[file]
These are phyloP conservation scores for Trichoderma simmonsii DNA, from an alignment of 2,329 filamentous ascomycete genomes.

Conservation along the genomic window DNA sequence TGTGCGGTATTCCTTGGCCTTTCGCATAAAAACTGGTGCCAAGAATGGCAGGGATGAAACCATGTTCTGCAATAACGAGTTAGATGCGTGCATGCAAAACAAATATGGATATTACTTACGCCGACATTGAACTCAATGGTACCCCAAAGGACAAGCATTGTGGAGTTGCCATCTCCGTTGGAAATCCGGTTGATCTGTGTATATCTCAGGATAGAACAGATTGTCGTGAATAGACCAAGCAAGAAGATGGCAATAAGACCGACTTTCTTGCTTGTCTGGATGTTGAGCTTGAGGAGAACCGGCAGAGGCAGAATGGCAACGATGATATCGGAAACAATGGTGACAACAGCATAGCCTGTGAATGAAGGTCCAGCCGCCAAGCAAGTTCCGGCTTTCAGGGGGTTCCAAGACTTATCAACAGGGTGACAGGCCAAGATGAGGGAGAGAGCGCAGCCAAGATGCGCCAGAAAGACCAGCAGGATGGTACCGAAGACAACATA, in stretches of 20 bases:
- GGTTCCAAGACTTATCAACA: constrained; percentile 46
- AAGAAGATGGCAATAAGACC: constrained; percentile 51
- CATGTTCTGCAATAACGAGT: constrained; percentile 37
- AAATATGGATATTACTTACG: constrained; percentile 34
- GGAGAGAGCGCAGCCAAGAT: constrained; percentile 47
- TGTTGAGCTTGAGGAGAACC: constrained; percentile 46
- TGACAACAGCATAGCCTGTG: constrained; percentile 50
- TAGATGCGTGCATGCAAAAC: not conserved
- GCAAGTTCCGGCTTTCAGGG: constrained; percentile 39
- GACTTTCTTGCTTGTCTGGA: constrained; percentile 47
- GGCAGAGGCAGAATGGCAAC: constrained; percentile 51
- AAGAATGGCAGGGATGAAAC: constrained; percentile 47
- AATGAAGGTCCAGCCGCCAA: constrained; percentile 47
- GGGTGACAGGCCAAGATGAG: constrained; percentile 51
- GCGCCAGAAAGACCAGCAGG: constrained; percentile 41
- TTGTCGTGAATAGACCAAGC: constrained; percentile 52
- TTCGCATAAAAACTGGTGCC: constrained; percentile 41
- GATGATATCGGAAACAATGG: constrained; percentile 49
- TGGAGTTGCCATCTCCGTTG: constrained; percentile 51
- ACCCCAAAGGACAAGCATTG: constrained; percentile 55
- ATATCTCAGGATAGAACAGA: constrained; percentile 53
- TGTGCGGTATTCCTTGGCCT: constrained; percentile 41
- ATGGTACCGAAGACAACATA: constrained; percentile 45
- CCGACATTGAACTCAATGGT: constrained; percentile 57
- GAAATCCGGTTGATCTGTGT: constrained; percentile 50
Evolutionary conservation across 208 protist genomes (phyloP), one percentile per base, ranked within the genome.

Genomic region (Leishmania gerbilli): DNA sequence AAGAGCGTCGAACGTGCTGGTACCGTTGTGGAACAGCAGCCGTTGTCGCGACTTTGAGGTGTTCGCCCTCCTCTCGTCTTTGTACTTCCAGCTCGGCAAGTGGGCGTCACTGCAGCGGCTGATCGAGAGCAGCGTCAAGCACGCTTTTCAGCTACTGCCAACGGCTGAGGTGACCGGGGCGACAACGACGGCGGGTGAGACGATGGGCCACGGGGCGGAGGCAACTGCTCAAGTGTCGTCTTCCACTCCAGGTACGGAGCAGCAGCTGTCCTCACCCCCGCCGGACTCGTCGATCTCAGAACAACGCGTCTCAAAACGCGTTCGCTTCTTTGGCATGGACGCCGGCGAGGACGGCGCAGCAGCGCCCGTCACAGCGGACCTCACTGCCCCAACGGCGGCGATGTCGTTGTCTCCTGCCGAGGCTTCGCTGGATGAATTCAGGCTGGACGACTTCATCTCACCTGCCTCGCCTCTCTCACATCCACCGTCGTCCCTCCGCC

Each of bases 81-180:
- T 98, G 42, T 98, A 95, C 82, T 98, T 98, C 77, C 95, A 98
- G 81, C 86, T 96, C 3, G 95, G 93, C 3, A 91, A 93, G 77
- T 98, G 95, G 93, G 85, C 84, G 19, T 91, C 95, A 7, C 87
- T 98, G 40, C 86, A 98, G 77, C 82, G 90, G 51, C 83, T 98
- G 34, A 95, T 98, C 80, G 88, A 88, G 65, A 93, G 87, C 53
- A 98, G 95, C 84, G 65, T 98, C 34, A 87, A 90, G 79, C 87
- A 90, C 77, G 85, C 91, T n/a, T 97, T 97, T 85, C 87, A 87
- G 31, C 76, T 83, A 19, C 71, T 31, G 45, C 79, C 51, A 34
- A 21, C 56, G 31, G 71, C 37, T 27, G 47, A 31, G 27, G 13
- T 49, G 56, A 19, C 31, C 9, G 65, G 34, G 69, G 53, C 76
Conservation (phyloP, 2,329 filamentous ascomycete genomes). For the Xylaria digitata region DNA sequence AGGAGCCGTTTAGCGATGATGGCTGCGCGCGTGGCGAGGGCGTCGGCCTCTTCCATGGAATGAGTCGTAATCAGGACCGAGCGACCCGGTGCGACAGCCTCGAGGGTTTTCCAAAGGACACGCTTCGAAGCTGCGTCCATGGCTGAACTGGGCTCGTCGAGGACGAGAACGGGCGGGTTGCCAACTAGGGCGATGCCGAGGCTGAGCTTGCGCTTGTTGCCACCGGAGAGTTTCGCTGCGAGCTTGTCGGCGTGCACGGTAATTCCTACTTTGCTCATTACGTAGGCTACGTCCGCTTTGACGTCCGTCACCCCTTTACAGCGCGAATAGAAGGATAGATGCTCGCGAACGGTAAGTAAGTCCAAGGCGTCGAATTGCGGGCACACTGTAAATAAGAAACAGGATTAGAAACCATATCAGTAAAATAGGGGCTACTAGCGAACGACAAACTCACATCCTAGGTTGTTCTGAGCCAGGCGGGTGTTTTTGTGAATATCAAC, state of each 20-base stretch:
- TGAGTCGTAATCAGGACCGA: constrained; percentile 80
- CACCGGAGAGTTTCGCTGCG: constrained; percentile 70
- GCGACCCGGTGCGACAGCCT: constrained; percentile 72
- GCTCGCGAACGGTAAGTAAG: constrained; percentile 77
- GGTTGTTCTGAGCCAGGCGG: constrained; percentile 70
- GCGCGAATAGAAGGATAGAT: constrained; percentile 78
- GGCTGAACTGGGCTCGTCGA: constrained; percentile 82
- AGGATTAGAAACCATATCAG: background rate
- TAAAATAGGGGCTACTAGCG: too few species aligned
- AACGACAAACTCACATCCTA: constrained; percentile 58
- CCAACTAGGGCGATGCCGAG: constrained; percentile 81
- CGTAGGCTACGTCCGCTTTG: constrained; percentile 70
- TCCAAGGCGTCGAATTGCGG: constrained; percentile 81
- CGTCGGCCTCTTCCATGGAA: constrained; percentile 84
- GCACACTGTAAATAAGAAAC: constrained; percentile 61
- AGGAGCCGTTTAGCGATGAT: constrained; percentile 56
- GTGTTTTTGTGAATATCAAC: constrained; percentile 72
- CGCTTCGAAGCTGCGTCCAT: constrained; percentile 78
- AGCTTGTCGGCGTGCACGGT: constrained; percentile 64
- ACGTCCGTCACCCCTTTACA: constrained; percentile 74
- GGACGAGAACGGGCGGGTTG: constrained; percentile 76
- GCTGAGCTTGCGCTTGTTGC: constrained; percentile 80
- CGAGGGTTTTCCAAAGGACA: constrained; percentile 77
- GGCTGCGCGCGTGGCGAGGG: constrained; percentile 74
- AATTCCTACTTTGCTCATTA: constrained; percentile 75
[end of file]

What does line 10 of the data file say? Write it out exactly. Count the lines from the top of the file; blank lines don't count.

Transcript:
- TAGATGCGTGCATGCAAAAC: not conserved